Court of Revision denies all Szeder Drain appeals

By Daniel Adam
Staff Writer

In the first sitting of the Court of Revision last Tuesday, landowners in the Szeder Drain’s watershed argued their assessed amounts. The Court decided that no appeals were valid enough to accept.

Frank Szeder and his brother Stefan, who own land in Emo and LaVallee, petitioned to have a municipal drain installed to benefit their property. In accordance with the Drainage Act, Emo appointed an engineer who prepared a report on the proposed drain, including how the costs will be shared. Landowners in the watershed were assessed based on how much their properties were expected to benefit from the drain.

The Court of Revision is an appeal stage where landowners can voice their objections on assessments. The Court cannot change the drain’s design or location, only the amounts assessed. The project’s total estimated cost must remain the same, so for any accepted appeals, the assessments must be reallocated elsewhere.

Appeals to the Court must be made on at least one of three grounds — an assessment is too high or low, land that should have been assessed was not, or the assessed land’s use was not given due consideration.

Landowners submitted seven appeals in last Tuesday’s Court of Revision, including five from the Szeders. All of them were dismissed.

The Szeders were assessed $21,313; $69,747; $69,591; $90,404; and $38,611 for five respective lots totalling $289,666 — 71.85 per cent of the drain’s cost.

Paul Courey, a lawyer representing the Szeders made five appeals on their behalf, requesting $99,700 of their assessed costs be reallocated to the Emo municipality.

Courey said the drain has had its installation delayed by Council while its price has meanwhile ballooned.

“The passage of time has inflated its cost astronomically,” he said. “This problem was caused by Emo, it should be paid for by Emo.”

The township of Emo was assessed $75,437 — 18.71 per cent of the total.

“It’s been 13 years now since the Szeders signed the petition,” said Courey. “The [engineer’s] report only came out after Szeder initiated litigation to compel it to come out.”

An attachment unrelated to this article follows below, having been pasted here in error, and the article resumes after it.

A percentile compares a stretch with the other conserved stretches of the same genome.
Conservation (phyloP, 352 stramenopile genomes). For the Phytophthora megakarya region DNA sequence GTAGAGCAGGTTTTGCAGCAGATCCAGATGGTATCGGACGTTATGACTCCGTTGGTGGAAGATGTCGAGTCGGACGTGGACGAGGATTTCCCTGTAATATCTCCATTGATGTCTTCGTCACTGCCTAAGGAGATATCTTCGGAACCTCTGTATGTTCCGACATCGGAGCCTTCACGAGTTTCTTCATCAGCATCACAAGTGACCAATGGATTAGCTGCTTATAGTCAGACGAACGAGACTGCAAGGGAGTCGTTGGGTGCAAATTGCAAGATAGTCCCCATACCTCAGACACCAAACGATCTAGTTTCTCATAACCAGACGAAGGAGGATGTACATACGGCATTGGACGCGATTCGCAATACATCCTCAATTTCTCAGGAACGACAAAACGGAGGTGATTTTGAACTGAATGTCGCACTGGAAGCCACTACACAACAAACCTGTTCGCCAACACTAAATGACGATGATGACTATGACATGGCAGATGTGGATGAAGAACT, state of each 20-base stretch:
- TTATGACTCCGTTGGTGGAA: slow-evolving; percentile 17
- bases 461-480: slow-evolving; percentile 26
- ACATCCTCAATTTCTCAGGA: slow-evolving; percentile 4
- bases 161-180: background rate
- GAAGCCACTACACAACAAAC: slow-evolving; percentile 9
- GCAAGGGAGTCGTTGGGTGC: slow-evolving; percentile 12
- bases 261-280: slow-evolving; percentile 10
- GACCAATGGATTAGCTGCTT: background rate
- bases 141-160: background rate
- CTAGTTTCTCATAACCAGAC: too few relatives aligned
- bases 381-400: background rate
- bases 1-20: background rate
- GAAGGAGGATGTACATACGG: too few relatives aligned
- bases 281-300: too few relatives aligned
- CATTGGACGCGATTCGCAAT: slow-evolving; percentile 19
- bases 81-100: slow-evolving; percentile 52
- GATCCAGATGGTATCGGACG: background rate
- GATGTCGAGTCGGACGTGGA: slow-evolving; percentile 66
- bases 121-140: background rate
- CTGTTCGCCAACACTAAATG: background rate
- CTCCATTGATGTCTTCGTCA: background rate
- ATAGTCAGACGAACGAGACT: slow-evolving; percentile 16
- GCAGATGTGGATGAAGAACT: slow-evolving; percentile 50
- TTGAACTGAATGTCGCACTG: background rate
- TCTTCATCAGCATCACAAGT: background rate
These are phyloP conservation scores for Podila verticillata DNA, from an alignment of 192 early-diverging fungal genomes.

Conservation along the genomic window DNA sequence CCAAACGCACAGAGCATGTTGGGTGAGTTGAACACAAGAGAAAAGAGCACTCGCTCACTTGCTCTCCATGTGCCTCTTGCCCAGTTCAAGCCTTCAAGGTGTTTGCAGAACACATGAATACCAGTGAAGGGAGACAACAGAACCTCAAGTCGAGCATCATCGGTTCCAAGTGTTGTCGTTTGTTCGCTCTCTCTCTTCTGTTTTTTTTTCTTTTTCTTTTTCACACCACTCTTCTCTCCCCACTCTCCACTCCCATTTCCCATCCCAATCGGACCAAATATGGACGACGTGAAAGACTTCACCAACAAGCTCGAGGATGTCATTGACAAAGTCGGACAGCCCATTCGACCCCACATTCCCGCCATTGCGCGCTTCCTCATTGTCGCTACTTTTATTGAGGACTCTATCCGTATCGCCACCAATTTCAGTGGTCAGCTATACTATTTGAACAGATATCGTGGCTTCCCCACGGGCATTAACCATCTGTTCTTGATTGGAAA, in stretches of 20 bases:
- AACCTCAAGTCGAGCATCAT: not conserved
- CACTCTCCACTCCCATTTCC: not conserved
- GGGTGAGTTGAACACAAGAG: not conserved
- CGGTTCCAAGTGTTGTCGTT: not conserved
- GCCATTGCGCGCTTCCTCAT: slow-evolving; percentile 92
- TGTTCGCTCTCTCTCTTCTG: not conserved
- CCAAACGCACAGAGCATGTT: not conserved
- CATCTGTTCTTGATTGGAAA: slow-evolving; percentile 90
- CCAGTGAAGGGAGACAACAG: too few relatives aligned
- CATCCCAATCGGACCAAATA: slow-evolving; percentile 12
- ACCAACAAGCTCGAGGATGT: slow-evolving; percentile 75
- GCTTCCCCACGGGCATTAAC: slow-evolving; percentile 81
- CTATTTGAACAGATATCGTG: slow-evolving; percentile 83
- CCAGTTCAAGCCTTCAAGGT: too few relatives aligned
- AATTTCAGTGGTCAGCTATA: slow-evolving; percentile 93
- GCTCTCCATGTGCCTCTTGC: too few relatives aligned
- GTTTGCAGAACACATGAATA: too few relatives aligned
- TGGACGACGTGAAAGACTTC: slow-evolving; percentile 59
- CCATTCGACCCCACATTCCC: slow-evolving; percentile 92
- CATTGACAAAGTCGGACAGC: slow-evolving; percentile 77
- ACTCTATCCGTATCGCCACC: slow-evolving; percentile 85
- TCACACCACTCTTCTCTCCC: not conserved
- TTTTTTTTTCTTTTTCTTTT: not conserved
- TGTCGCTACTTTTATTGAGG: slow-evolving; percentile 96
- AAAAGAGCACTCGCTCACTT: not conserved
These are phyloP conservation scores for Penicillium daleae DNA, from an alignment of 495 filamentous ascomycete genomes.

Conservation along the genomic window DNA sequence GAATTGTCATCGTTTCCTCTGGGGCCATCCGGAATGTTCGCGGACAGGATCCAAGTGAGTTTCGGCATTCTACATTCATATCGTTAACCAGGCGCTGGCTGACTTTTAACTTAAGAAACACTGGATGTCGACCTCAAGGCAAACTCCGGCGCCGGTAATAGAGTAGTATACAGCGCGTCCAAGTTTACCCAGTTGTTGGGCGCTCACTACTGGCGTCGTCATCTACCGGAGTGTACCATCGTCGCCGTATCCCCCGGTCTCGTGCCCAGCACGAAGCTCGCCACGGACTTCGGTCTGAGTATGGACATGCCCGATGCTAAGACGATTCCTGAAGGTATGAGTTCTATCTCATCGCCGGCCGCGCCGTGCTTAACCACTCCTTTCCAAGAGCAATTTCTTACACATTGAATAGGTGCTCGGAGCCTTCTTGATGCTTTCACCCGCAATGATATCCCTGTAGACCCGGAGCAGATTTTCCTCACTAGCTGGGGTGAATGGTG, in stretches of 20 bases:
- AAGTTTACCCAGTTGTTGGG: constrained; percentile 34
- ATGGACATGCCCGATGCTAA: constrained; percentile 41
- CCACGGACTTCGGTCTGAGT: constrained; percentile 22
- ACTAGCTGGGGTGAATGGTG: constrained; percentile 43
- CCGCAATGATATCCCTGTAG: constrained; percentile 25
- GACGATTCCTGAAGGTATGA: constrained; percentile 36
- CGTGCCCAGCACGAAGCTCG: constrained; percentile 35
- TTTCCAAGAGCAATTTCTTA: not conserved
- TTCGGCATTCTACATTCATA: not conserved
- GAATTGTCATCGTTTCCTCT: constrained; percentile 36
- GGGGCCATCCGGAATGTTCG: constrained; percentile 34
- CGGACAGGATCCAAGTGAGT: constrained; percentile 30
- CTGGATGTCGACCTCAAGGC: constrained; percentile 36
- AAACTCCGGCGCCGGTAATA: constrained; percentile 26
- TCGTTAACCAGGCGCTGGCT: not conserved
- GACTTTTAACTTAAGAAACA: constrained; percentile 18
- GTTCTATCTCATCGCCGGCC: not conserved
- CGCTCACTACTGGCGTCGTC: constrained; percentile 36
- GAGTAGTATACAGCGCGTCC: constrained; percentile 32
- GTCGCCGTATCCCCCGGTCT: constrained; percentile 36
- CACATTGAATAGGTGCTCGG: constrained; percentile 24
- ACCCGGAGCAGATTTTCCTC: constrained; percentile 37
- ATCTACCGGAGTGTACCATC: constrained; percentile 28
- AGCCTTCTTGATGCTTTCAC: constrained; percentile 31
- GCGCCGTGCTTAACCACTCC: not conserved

Courey reminded the Court — Emo Councillor Warren Toles, Mayor Harold McQuaker, and LaVallee Reeve Ken McKinnon — that they need to think independently, and not as councillors.

“You should judge these assessments by what is fair and reasonable,” he said. “You’ve got a bylaw in front of you with assessments. You’re hearing their pros and cons, and you have to make a decision. I urge you to do that.”

Reeve McKinnon asked if the delay was the main reason for appeal.

“I won’t say it’s the main concern. It’s a concern because the costs have escalated because of the delay,” said Courey. “We can argue about whose fault that is, but the fact is the costs are far greater than they would have been in any normal timeframe.”

Courey added that an equally if not more important concern was that the engineer’s 2021 report had been referred back, and that it was not requested by Szeder.

“They came back with a different drain, so to speak, and that added more costs to Szeder,” he said. “It appears that Emo asked for that, because Szeder certainly didn’t.”

Reeve McKinnon replied that he thinks the engineer assessed everyone fairly, and that the drain’s delay impacts all property owners the same as the Szeders.

Another affected landowner, Mike Sheppard was assessed $6,544 for a drain he said he doesn’t want.